In a recent article on the COVID-19 pandemic and the effects of climate change, it was mentioned that the price of gas dropped below zero on April 20th.

 

The cause and consequences of this event are complex, however, and warrant greater analysis. How did this begin, will it affect the price of gas, and what will be the long-term economic effects of it?

 

In early March, OPEC met to discuss how to compensate for the effects on the market of a COVID-19-related lack of demand for oil. Saudi Arabia agreed to decrease production by 1 million barrels per day if non-members decreased by 500,000 per day, with the burden largely seen to fall on Russia, as one of the largest oil producers in the world.

 

Russia declined, and Saudi Arabia cut oil prices and began increasing oil production to pressure the global market with lower oil prices, leading to a plummet in the stock values of several major US oil companies the following week.

 

The price of oil for major companies like U.S. West Texas Intermediate and Brent reached a low not seen since 1991 and the increase in production portended a vast excess in supply, all amidst the onset of a global pandemic over a week before any state in the US had issued a formal shelter-in-place order.

 

By the beginning of April, the amount of oil being imported from Saudi Arabia was seven times as much as the beginning of March, and this excess would manifest into tangible economic damage on April 21st, when trading for May 2020 oil futures was set to close.

 

Oil futures are contracts to receive a physical shipment of oil at a future date that are traded on the marketplace by investors, who often do not ever receive the physical oil shipments and trade away the futures at a profit before the period closes.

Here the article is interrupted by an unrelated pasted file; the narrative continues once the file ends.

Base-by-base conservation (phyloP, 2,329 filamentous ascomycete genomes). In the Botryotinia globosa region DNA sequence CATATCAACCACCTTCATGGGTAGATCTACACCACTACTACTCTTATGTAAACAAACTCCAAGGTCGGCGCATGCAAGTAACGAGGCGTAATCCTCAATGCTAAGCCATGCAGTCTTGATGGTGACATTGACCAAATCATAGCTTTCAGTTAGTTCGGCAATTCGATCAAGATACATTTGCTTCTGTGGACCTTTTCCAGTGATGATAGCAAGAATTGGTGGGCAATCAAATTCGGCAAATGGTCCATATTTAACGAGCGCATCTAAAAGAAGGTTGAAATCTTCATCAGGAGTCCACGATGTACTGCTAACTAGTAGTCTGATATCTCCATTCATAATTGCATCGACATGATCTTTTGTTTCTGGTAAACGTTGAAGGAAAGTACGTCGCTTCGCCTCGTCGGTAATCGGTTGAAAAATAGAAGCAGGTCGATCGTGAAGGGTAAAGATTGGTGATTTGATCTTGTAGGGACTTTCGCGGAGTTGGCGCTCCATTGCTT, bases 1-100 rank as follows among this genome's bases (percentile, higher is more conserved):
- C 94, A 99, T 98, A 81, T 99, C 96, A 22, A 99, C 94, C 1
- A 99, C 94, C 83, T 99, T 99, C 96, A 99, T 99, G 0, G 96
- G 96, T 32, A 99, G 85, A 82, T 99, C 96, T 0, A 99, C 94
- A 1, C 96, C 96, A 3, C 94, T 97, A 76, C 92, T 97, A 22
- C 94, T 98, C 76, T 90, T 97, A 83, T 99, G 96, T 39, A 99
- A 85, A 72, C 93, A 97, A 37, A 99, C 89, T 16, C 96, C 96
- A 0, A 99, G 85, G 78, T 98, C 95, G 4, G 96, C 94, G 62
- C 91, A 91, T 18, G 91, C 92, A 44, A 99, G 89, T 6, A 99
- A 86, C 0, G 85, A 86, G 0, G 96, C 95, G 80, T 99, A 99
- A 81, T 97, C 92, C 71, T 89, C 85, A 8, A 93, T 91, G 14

After a record-low tank in price and with an extreme supply excess that threatened world storage capacity, coupled with COVID-19-related market uncertainty, the demand for oil was so low that the value of the May futures dropped 321% below zero as investors paid traders to take the oil off their hands to avoid being responsible for accepting the physical shipments.

 

Has this affected the price of gas? A decrease in oil price does not mean the price of gas will decrease by an equivalent amount, as the price of crude oil is only one component of the price of gas among others, such as distribution costs. It is nonetheless a significant factor in oil price, and in conjunction with a drop due to reduction in demand after the onset of COVID-19, the oil war has had its effects on the price of gas in the US accordingly.

 

After the zenith of April 20th, the value of oil experienced a tentative increase with a deal made between Saudi Arabia and Russia to take approximately 10 million barrels of oil off of the market per day set to commence in May.

 

The effects of all of this have shocked the industry and shattered the perceived stability of oil. Small oil companies are at severe risk and there is even discussion of state regulation on oil production.

 

“If the Texas Railroad Commission does not regulate long term, we will disappear as an industry, like the coal industry,” Pioneer Natural Resources CEO Scott Sheffield commented to the independent news organization Grist.

 

With oil prices dropping again on Monday, the world economy continues to brace for impact. What could emerge, however, is a positive outcome in the form of renewable energy investments as a successor to the increasingly volatile market of oil. Hopefully time, rather than future catastrophe, will tell.